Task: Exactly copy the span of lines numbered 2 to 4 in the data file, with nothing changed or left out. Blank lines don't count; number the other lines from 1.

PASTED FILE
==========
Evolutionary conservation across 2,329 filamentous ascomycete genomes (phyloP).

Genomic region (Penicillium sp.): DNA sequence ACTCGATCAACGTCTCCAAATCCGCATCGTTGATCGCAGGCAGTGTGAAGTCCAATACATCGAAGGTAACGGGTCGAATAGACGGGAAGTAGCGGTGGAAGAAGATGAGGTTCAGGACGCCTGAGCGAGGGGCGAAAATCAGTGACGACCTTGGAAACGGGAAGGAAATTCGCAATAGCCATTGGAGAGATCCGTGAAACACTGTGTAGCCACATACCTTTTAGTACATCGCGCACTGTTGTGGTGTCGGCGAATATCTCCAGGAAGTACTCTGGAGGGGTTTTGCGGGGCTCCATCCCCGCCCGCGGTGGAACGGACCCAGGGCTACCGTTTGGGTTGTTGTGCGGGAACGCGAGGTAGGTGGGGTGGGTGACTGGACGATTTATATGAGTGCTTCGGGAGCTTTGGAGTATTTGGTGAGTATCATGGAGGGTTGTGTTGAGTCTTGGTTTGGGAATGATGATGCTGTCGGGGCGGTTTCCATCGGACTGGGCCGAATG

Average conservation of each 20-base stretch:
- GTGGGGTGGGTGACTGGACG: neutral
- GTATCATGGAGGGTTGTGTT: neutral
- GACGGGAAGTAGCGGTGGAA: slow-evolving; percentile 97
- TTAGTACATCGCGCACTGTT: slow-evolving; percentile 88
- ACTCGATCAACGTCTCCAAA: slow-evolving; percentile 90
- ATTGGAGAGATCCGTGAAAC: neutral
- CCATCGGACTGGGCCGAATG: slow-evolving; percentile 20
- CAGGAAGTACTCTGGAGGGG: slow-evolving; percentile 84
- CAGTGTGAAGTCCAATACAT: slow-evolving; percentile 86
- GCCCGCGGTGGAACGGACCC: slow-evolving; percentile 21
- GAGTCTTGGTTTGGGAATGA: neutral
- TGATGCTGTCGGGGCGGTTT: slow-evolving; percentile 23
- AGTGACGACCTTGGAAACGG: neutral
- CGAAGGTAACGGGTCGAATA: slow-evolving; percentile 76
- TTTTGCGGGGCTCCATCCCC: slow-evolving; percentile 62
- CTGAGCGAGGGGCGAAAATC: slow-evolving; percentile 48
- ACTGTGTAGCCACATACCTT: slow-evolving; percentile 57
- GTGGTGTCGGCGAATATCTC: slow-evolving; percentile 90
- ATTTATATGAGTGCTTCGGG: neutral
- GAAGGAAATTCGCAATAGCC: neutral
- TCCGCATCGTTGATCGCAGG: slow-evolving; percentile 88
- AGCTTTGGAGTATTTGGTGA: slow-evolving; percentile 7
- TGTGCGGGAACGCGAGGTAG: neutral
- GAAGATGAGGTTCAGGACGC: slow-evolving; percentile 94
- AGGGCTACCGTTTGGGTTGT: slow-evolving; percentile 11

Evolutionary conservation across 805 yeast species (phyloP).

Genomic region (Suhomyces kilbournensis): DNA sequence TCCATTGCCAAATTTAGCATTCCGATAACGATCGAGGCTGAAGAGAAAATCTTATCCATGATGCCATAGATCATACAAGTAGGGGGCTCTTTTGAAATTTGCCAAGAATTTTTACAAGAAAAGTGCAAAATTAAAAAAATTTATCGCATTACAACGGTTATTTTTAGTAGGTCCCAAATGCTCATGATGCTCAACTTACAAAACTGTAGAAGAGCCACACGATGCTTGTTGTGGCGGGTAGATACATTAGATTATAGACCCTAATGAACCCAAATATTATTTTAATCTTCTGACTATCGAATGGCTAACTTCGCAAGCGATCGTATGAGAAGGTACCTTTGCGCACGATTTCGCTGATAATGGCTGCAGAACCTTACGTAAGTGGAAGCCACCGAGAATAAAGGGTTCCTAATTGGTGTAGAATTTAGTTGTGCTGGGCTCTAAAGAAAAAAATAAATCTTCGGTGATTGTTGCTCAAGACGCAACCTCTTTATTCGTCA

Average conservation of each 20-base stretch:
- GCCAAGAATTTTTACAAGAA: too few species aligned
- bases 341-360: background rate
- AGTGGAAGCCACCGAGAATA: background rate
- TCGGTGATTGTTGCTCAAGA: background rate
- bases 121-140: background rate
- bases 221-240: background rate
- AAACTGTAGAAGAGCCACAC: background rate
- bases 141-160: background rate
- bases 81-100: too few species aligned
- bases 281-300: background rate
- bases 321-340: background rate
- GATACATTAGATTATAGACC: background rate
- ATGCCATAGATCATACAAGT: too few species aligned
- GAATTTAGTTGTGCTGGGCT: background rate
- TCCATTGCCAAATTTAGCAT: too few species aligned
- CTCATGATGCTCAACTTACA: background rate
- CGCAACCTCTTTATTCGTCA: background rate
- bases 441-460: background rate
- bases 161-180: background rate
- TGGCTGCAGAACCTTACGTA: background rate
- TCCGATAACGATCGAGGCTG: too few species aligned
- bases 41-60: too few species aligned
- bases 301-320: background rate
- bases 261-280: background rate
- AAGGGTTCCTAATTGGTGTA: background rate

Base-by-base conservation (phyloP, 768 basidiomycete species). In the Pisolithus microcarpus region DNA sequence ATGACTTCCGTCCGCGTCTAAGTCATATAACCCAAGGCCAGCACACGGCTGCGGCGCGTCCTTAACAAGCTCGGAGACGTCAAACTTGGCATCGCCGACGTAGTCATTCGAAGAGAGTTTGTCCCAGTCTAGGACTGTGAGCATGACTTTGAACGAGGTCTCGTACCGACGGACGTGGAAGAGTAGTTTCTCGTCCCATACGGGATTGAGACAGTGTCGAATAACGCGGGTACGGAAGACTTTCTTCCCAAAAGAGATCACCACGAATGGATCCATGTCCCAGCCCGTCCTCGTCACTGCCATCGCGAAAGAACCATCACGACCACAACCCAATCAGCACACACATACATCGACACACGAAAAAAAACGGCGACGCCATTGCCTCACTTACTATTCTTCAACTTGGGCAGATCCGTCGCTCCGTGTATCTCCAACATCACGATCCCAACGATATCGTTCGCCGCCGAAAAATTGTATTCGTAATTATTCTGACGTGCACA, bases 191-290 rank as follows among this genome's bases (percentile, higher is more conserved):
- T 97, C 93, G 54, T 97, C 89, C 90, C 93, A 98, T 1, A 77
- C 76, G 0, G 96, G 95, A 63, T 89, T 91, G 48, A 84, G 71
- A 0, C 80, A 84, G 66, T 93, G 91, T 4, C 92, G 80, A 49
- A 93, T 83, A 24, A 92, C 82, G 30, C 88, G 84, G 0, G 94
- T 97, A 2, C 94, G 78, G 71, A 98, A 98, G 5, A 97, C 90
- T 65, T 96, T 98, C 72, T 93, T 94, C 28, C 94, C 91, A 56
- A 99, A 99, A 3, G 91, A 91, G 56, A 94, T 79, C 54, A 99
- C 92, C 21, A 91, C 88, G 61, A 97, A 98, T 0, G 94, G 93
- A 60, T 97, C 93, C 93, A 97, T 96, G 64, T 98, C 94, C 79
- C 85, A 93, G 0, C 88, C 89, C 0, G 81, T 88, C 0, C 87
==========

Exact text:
Genomic region (Penicillium sp.): DNA sequence ACTCGATCAACGTCTCCAAATCCGCATCGTTGATCGCAGGCAGTGTGAAGTCCAATACATCGAAGGTAACGGGTCGAATAGACGGGAAGTAGCGGTGGAAGAAGATGAGGTTCAGGACGCCTGAGCGAGGGGCGAAAATCAGTGACGACCTTGGAAACGGGAAGGAAATTCGCAATAGCCATTGGAGAGATCCGTGAAACACTGTGTAGCCACATACCTTTTAGTACATCGCGCACTGTTGTGGTGTCGGCGAATATCTCCAGGAAGTACTCTGGAGGGGTTTTGCGGGGCTCCATCCCCGCCCGCGGTGGAACGGACCCAGGGCTACCGTTTGGGTTGTTGTGCGGGAACGCGAGGTAGGTGGGGTGGGTGACTGGACGATTTATATGAGTGCTTCGGGAGCTTTGGAGTATTTGGTGAGTATCATGGAGGGTTGTGTTGAGTCTTGGTTTGGGAATGATGATGCTGTCGGGGCGGTTTCCATCGGACTGGGCCGAATG

Average conservation of each 20-base stretch:
- GTGGGGTGGGTGACTGGACG: neutral